Many organizations have become well-acquainted with the disaster scenarios that present themselves when they are hacked. The series of high profile attacks made on companies, agencies and even individuals by hackers and those who seek to disclose private information have left everyone a little bit more aware of security. What this means for the average institution is that it is no longer enough to get by with outdated methods of security.
The days of installing a virus scanner or firewall and leaving everything else on a computer unprotected are over. This model of how to defend a network is simply useless in the wake of targeted attacks. Instead, groups should look for ways that they can increase their own security. Many leaders – in both the public and private sector – are pushing for mass adoption of encryption and other security measures.
President Barack Obama’s pushing for encryption and his other cybersecurity proposals highlights a need in the U.S. for all levels of institutions to be better equipped when it comes to security. Personal user information can be very difficult to ferret out or extremely easy to steal, all depending on the amount of attention that a given server gets. By deploying the best possible security measures on to a network, a company can protect not only its own data, but also the valuable information belonging to its clients. In this way, everyone is interdependent in the quest for better safety of their information.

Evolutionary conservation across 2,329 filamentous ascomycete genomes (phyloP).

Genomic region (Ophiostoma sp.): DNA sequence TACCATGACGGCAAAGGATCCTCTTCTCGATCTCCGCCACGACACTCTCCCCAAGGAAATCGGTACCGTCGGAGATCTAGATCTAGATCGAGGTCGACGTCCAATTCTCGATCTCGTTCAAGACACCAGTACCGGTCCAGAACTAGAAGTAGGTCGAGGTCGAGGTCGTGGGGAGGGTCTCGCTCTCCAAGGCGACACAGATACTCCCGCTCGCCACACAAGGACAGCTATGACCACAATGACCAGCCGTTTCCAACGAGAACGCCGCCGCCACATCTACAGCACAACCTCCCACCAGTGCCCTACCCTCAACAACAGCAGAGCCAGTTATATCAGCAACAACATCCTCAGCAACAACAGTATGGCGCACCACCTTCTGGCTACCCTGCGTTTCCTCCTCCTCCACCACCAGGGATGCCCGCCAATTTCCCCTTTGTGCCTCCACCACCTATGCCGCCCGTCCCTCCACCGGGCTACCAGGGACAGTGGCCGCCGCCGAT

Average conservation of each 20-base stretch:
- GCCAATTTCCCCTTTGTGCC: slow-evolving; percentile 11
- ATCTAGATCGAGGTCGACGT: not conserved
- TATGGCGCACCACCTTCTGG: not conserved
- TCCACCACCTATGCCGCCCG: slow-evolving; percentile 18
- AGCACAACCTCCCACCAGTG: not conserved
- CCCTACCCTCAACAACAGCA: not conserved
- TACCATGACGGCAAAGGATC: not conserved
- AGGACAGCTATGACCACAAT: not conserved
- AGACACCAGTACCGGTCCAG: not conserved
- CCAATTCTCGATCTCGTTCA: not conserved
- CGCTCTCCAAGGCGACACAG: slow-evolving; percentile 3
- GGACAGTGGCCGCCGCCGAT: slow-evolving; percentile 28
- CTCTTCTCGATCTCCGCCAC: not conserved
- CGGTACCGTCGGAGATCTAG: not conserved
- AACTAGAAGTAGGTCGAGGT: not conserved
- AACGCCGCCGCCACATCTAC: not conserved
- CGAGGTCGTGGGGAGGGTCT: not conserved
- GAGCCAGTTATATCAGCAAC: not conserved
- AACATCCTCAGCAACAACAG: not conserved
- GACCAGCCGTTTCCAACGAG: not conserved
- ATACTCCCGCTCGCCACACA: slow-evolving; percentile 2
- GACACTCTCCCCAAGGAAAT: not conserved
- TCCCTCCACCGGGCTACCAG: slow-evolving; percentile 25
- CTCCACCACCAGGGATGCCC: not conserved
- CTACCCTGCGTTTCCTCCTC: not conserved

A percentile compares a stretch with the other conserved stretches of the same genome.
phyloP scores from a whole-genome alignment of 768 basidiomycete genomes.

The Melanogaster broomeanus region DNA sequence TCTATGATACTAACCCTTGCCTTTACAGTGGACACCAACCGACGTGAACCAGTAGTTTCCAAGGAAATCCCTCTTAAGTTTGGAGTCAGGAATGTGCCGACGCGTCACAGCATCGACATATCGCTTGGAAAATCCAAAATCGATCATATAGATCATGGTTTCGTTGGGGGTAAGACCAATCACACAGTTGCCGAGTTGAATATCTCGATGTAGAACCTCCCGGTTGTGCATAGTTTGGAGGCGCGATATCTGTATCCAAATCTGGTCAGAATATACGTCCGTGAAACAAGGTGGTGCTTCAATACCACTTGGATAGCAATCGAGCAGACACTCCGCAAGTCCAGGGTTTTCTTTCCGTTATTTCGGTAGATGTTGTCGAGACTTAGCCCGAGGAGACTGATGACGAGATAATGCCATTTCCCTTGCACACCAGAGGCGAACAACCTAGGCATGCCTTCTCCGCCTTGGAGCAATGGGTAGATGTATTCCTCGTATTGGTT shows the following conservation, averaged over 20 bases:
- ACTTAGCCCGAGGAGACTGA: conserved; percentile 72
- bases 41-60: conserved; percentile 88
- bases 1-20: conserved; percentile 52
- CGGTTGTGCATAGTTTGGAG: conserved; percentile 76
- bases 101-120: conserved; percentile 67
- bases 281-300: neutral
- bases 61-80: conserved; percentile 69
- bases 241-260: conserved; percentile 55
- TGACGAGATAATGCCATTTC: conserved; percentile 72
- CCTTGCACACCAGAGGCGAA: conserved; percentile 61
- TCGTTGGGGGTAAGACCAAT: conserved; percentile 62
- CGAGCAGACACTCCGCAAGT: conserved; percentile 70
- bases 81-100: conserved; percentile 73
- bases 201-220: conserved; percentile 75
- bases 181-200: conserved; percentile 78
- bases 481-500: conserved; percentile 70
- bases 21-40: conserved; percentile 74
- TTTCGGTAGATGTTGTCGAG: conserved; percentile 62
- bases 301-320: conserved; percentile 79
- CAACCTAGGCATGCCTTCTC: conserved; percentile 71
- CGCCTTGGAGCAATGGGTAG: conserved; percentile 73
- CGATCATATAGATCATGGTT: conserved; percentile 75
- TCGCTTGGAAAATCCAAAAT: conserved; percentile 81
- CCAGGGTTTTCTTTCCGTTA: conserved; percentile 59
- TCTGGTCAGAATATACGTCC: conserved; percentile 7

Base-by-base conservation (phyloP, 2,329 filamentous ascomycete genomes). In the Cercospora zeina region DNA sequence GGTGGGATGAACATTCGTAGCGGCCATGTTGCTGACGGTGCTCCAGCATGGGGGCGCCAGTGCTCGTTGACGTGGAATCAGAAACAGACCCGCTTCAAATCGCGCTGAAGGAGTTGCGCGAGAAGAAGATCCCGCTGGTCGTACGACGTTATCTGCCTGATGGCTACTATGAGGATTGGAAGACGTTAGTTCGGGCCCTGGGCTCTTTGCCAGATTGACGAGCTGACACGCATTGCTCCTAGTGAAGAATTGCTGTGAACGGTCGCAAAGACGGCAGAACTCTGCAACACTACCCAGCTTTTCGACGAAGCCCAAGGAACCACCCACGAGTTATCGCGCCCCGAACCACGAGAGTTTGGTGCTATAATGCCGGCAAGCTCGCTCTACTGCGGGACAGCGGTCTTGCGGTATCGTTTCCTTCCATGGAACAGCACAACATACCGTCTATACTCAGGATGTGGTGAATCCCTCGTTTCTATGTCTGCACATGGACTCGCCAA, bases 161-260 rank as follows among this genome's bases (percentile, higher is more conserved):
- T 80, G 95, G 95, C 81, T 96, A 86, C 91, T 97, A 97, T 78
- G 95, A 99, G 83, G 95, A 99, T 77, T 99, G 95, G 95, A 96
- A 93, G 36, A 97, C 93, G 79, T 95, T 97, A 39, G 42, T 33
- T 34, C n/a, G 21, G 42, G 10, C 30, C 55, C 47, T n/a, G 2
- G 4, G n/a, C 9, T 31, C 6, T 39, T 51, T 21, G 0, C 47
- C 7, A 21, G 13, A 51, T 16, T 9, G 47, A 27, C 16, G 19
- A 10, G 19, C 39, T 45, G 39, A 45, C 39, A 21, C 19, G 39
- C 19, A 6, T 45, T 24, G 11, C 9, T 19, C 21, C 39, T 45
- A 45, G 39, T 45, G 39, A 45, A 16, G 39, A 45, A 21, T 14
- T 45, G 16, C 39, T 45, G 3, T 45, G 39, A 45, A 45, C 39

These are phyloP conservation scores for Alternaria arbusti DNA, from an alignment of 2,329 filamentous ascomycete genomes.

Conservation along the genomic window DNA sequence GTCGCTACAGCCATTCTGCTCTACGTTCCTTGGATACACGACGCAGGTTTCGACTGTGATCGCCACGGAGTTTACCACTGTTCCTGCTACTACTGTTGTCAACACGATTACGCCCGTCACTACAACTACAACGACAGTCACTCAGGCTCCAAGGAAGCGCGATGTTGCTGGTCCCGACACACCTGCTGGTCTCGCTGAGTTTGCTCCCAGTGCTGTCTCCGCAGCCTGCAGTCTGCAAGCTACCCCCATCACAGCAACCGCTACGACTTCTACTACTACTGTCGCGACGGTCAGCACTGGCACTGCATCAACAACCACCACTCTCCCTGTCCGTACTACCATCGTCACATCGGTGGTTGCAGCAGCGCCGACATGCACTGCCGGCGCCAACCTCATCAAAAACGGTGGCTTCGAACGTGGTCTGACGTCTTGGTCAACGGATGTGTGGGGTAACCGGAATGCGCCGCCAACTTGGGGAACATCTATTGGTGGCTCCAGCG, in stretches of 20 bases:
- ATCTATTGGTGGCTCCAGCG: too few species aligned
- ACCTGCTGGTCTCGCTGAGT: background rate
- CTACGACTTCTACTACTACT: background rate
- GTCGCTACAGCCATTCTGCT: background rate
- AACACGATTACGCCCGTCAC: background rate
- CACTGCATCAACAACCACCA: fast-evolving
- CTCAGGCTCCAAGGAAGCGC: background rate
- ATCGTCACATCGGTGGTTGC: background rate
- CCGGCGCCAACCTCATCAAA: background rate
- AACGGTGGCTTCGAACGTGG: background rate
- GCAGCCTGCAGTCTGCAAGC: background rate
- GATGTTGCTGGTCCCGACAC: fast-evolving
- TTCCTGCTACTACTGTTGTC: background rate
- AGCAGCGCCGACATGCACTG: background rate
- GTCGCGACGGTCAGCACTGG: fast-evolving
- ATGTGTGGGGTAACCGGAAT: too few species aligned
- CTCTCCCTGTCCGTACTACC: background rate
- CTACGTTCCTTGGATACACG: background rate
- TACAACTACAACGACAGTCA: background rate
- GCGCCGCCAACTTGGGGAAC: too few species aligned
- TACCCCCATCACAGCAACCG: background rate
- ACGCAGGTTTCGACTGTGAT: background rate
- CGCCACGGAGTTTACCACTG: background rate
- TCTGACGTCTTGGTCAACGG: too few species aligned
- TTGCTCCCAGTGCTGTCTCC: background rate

Secure information is safer from everyone
At the same time as Obama pushes for encryption, David Cameron seeks to ban encrypted messaging services. While this could potentially help the U.K. government in their quest to track down lurking in-state terrorists, it would also make it very difficult for businesses to carry protected conversations.
For agencies in the U.S. looking to avoid being hurt by break-ins to their data vaults, encryption presents a valuable asset. By utilizing the top tier of modern security technology, organizations can keep their information safe. Big data strategies rely upon lots of stored information, so finding ways to keep those possible payloads secure will necessarily require heightened security measure. By focusing their attention on ways of preserving their own information, organizations can take the safety of themselves and their employees into their own hands. Agencies will find themselves frequently thrust into the role of guardianship for data, so they should start taking measures to keep their servers safe now.